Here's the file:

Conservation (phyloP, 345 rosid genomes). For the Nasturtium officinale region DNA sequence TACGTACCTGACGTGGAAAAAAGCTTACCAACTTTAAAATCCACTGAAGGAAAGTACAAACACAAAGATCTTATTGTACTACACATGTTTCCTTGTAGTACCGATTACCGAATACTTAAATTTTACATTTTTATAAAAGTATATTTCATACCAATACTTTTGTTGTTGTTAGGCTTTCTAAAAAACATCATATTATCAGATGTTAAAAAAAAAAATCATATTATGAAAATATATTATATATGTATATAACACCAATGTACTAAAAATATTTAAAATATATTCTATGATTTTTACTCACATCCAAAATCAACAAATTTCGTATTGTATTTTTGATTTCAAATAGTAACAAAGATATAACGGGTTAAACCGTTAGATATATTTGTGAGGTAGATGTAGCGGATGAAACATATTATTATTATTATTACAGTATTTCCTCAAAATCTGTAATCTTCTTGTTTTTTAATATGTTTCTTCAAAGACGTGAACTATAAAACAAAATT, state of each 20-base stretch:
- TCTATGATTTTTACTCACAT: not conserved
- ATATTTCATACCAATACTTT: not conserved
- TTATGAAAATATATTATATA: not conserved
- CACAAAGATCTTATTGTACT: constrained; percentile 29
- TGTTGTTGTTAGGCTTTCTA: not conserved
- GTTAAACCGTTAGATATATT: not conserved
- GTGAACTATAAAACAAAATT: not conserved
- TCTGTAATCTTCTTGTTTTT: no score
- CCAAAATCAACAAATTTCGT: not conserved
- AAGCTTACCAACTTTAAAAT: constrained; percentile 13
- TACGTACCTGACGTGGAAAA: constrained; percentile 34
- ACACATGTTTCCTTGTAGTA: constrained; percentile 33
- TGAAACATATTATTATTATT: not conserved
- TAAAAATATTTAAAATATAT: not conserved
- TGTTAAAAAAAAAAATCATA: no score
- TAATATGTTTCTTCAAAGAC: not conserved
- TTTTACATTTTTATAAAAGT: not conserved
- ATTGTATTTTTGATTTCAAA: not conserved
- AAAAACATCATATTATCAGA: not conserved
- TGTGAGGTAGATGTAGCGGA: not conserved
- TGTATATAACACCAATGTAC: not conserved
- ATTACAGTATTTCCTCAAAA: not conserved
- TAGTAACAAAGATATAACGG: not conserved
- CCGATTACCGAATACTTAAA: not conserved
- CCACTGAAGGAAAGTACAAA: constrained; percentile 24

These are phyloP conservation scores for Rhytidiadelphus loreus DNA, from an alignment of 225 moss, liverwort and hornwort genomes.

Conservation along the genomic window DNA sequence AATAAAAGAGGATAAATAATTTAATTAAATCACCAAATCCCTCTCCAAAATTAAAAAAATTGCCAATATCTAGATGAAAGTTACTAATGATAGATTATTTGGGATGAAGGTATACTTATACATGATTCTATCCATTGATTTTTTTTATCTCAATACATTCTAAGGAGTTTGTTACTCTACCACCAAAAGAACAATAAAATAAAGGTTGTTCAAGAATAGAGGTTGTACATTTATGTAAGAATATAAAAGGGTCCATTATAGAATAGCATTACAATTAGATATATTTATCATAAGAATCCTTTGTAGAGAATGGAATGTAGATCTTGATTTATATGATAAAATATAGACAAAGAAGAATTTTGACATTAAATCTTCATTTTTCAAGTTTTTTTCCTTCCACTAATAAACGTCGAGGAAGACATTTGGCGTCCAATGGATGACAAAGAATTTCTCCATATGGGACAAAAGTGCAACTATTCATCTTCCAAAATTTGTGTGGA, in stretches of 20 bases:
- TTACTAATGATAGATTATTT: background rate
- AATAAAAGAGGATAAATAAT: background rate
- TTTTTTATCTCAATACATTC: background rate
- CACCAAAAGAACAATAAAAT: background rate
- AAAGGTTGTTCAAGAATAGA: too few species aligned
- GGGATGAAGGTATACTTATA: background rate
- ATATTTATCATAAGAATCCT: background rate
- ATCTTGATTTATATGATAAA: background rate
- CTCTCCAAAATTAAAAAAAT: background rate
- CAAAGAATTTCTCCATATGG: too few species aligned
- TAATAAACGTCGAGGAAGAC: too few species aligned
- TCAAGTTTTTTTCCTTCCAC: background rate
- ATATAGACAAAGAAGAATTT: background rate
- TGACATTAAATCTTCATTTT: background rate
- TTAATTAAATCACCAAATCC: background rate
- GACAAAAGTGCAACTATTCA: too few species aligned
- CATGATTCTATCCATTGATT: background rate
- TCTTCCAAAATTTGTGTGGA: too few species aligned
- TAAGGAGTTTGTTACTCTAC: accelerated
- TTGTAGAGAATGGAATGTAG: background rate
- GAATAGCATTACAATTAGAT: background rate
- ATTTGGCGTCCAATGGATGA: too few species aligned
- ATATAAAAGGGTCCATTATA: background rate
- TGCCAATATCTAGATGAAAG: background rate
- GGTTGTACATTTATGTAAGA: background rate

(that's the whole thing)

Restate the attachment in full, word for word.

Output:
Conservation (phyloP, 345 rosid genomes). For the Nasturtium officinale region DNA sequence TACGTACCTGACGTGGAAAAAAGCTTACCAACTTTAAAATCCACTGAAGGAAAGTACAAACACAAAGATCTTATTGTACTACACATGTTTCCTTGTAGTACCGATTACCGAATACTTAAATTTTACATTTTTATAAAAGTATATTTCATACCAATACTTTTGTTGTTGTTAGGCTTTCTAAAAAACATCATATTATCAGATGTTAAAAAAAAAAATCATATTATGAAAATATATTATATATGTATATAACACCAATGTACTAAAAATATTTAAAATATATTCTATGATTTTTACTCACATCCAAAATCAACAAATTTCGTATTGTATTTTTGATTTCAAATAGTAACAAAGATATAACGGGTTAAACCGTTAGATATATTTGTGAGGTAGATGTAGCGGATGAAACATATTATTATTATTATTACAGTATTTCCTCAAAATCTGTAATCTTCTTGTTTTTTAATATGTTTCTTCAAAGACGTGAACTATAAAACAAAATT, state of each 20-base stretch:
- TCTATGATTTTTACTCACAT: not conserved
- ATATTTCATACCAATACTTT: not conserved
- TTATGAAAATATATTATATA: not conserved
- CACAAAGATCTTATTGTACT: constrained; percentile 29
- TGTTGTTGTTAGGCTTTCTA: not conserved
- GTTAAACCGTTAGATATATT: not conserved
- GTGAACTATAAAACAAAATT: not conserved
- TCTGTAATCTTCTTGTTTTT: no score
- CCAAAATCAACAAATTTCGT: not conserved
- AAGCTTACCAACTTTAAAAT: constrained; percentile 13
- TACGTACCTGACGTGGAAAA: constrained; percentile 34
- ACACATGTTTCCTTGTAGTA: constrained; percentile 33
- TGAAACATATTATTATTATT: not conserved
- TAAAAATATTTAAAATATAT: not conserved
- TGTTAAAAAAAAAAATCATA: no score
- TAATATGTTTCTTCAAAGAC: not conserved
- TTTTACATTTTTATAAAAGT: not conserved
- ATTGTATTTTTGATTTCAAA: not conserved
- AAAAACATCATATTATCAGA: not conserved
- TGTGAGGTAGATGTAGCGGA: not conserved
- TGTATATAACACCAATGTAC: not conserved
- ATTACAGTATTTCCTCAAAA: not conserved
- TAGTAACAAAGATATAACGG: not conserved
- CCGATTACCGAATACTTAAA: not conserved
- CCACTGAAGGAAAGTACAAA: constrained; percentile 24

These are phyloP conservation scores for Rhytidiadelphus loreus DNA, from an alignment of 225 moss, liverwort and hornwort genomes.

Conservation along the genomic window DNA sequence AATAAAAGAGGATAAATAATTTAATTAAATCACCAAATCCCTCTCCAAAATTAAAAAAATTGCCAATATCTAGATGAAAGTTACTAATGATAGATTATTTGGGATGAAGGTATACTTATACATGATTCTATCCATTGATTTTTTTTATCTCAATACATTCTAAGGAGTTTGTTACTCTACCACCAAAAGAACAATAAAATAAAGGTTGTTCAAGAATAGAGGTTGTACATTTATGTAAGAATATAAAAGGGTCCATTATAGAATAGCATTACAATTAGATATATTTATCATAAGAATCCTTTGTAGAGAATGGAATGTAGATCTTGATTTATATGATAAAATATAGACAAAGAAGAATTTTGACATTAAATCTTCATTTTTCAAGTTTTTTTCCTTCCACTAATAAACGTCGAGGAAGACATTTGGCGTCCAATGGATGACAAAGAATTTCTCCATATGGGACAAAAGTGCAACTATTCATCTTCCAAAATTTGTGTGGA, in stretches of 20 bases:
- TTACTAATGATAGATTATTT: background rate
- AATAAAAGAGGATAAATAAT: background rate
- TTTTTTATCTCAATACATTC: background rate
- CACCAAAAGAACAATAAAAT: background rate
- AAAGGTTGTTCAAGAATAGA: too few species aligned
- GGGATGAAGGTATACTTATA: background rate
- ATATTTATCATAAGAATCCT: background rate
- ATCTTGATTTATATGATAAA: background rate
- CTCTCCAAAATTAAAAAAAT: background rate
- CAAAGAATTTCTCCATATGG: too few species aligned
- TAATAAACGTCGAGGAAGAC: too few species aligned
- TCAAGTTTTTTTCCTTCCAC: background rate
- ATATAGACAAAGAAGAATTT: background rate
- TGACATTAAATCTTCATTTT: background rate
- TTAATTAAATCACCAAATCC: background rate
- GACAAAAGTGCAACTATTCA: too few species aligned
- CATGATTCTATCCATTGATT: background rate
- TCTTCCAAAATTTGTGTGGA: too few species aligned
- TAAGGAGTTTGTTACTCTAC: accelerated
- TTGTAGAGAATGGAATGTAG: background rate
- GAATAGCATTACAATTAGAT: background rate
- ATTTGGCGTCCAATGGATGA: too few species aligned
- ATATAAAAGGGTCCATTATA: background rate
- TGCCAATATCTAGATGAAAG: background rate
- GGTTGTACATTTATGTAAGA: background rate